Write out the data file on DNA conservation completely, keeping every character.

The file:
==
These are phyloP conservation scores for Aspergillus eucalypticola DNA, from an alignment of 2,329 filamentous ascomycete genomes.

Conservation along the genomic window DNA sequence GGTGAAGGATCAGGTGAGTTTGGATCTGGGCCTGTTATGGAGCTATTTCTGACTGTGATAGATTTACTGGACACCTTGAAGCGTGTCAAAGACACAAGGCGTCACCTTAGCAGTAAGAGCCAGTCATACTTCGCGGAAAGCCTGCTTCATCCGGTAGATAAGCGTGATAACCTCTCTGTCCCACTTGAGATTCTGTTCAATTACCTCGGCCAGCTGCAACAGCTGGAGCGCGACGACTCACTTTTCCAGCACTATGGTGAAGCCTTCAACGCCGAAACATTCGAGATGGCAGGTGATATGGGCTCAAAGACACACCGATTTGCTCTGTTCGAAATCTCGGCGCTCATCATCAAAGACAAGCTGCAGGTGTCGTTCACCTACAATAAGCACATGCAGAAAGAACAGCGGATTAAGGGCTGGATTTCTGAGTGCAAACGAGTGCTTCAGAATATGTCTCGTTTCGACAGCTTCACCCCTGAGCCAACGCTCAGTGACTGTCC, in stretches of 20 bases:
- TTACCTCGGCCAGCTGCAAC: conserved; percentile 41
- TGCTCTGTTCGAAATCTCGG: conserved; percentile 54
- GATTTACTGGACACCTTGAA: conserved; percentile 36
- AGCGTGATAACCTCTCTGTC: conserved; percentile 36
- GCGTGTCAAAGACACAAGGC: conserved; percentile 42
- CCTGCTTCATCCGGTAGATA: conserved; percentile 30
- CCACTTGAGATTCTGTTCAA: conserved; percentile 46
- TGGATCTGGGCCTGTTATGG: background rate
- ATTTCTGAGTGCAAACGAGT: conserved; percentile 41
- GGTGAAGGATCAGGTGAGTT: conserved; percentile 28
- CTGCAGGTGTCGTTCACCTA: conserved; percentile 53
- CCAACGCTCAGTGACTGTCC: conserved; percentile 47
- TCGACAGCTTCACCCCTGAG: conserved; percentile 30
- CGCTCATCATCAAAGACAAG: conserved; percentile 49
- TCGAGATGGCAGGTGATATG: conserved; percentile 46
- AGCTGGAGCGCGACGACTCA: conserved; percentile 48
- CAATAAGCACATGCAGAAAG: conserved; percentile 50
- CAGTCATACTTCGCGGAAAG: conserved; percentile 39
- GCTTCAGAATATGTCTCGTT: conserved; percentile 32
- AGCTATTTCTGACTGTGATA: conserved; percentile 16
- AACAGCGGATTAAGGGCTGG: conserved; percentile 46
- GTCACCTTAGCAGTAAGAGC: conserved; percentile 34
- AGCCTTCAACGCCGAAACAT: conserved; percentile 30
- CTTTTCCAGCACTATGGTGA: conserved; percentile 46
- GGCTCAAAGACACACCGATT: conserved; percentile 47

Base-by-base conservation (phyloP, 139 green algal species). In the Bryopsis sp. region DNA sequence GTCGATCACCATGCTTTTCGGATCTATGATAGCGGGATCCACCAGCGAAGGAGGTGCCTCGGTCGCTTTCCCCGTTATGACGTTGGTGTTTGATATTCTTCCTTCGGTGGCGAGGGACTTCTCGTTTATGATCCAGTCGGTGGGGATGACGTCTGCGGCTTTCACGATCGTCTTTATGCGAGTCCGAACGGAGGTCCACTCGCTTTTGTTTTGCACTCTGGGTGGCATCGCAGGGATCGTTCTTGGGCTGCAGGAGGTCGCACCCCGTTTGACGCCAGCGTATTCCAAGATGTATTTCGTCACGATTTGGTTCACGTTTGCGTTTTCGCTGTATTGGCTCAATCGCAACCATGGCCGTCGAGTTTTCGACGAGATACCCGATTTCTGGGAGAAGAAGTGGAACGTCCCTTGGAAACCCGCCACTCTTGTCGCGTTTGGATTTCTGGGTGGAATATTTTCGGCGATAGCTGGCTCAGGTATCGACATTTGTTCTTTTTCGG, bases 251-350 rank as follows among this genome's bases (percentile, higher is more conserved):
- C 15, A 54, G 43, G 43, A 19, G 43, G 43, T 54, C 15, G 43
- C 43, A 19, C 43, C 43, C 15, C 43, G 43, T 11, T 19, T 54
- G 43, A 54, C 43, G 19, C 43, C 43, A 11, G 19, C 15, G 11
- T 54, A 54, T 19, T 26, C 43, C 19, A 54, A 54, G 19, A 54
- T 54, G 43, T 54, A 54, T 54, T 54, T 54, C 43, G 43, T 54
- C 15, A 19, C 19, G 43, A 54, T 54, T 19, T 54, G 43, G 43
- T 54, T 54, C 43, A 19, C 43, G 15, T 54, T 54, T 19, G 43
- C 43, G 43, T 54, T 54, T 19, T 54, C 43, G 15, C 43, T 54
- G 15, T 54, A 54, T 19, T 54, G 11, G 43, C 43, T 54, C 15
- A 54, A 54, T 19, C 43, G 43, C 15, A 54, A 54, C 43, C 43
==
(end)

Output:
These are phyloP conservation scores for Aspergillus eucalypticola DNA, from an alignment of 2,329 filamentous ascomycete genomes.

Conservation along the genomic window DNA sequence GGTGAAGGATCAGGTGAGTTTGGATCTGGGCCTGTTATGGAGCTATTTCTGACTGTGATAGATTTACTGGACACCTTGAAGCGTGTCAAAGACACAAGGCGTCACCTTAGCAGTAAGAGCCAGTCATACTTCGCGGAAAGCCTGCTTCATCCGGTAGATAAGCGTGATAACCTCTCTGTCCCACTTGAGATTCTGTTCAATTACCTCGGCCAGCTGCAACAGCTGGAGCGCGACGACTCACTTTTCCAGCACTATGGTGAAGCCTTCAACGCCGAAACATTCGAGATGGCAGGTGATATGGGCTCAAAGACACACCGATTTGCTCTGTTCGAAATCTCGGCGCTCATCATCAAAGACAAGCTGCAGGTGTCGTTCACCTACAATAAGCACATGCAGAAAGAACAGCGGATTAAGGGCTGGATTTCTGAGTGCAAACGAGTGCTTCAGAATATGTCTCGTTTCGACAGCTTCACCCCTGAGCCAACGCTCAGTGACTGTCC, in stretches of 20 bases:
- TTACCTCGGCCAGCTGCAAC: conserved; percentile 41
- TGCTCTGTTCGAAATCTCGG: conserved; percentile 54
- GATTTACTGGACACCTTGAA: conserved; percentile 36
- AGCGTGATAACCTCTCTGTC: conserved; percentile 36
- GCGTGTCAAAGACACAAGGC: conserved; percentile 42
- CCTGCTTCATCCGGTAGATA: conserved; percentile 30
- CCACTTGAGATTCTGTTCAA: conserved; percentile 46
- TGGATCTGGGCCTGTTATGG: background rate
- ATTTCTGAGTGCAAACGAGT: conserved; percentile 41
- GGTGAAGGATCAGGTGAGTT: conserved; percentile 28
- CTGCAGGTGTCGTTCACCTA: conserved; percentile 53
- CCAACGCTCAGTGACTGTCC: conserved; percentile 47
- TCGACAGCTTCACCCCTGAG: conserved; percentile 30
- CGCTCATCATCAAAGACAAG: conserved; percentile 49
- TCGAGATGGCAGGTGATATG: conserved; percentile 46
- AGCTGGAGCGCGACGACTCA: conserved; percentile 48
- CAATAAGCACATGCAGAAAG: conserved; percentile 50
- CAGTCATACTTCGCGGAAAG: conserved; percentile 39
- GCTTCAGAATATGTCTCGTT: conserved; percentile 32
- AGCTATTTCTGACTGTGATA: conserved; percentile 16
- AACAGCGGATTAAGGGCTGG: conserved; percentile 46
- GTCACCTTAGCAGTAAGAGC: conserved; percentile 34
- AGCCTTCAACGCCGAAACAT: conserved; percentile 30
- CTTTTCCAGCACTATGGTGA: conserved; percentile 46
- GGCTCAAAGACACACCGATT: conserved; percentile 47

Base-by-base conservation (phyloP, 139 green algal species). In the Bryopsis sp. region DNA sequence GTCGATCACCATGCTTTTCGGATCTATGATAGCGGGATCCACCAGCGAAGGAGGTGCCTCGGTCGCTTTCCCCGTTATGACGTTGGTGTTTGATATTCTTCCTTCGGTGGCGAGGGACTTCTCGTTTATGATCCAGTCGGTGGGGATGACGTCTGCGGCTTTCACGATCGTCTTTATGCGAGTCCGAACGGAGGTCCACTCGCTTTTGTTTTGCACTCTGGGTGGCATCGCAGGGATCGTTCTTGGGCTGCAGGAGGTCGCACCCCGTTTGACGCCAGCGTATTCCAAGATGTATTTCGTCACGATTTGGTTCACGTTTGCGTTTTCGCTGTATTGGCTCAATCGCAACCATGGCCGTCGAGTTTTCGACGAGATACCCGATTTCTGGGAGAAGAAGTGGAACGTCCCTTGGAAACCCGCCACTCTTGTCGCGTTTGGATTTCTGGGTGGAATATTTTCGGCGATAGCTGGCTCAGGTATCGACATTTGTTCTTTTTCGG, bases 251-350 rank as follows among this genome's bases (percentile, higher is more conserved):
- C 15, A 54, G 43, G 43, A 19, G 43, G 43, T 54, C 15, G 43
- C 43, A 19, C 43, C 43, C 15, C 43, G 43, T 11, T 19, T 54
- G 43, A 54, C 43, G 19, C 43, C 43, A 11, G 19, C 15, G 11
- T 54, A 54, T 19, T 26, C 43, C 19, A 54, A 54, G 19, A 54
- T 54, G 43, T 54, A 54, T 54, T 54, T 54, C 43, G 43, T 54
- C 15, A 19, C 19, G 43, A 54, T 54, T 19, T 54, G 43, G 43
- T 54, T 54, C 43, A 19, C 43, G 15, T 54, T 54, T 19, G 43
- C 43, G 43, T 54, T 54, T 19, T 54, C 43, G 15, C 43, T 54
- G 15, T 54, A 54, T 19, T 54, G 11, G 43, C 43, T 54, C 15
- A 54, A 54, T 19, C 43, G 43, C 15, A 54, A 54, C 43, C 43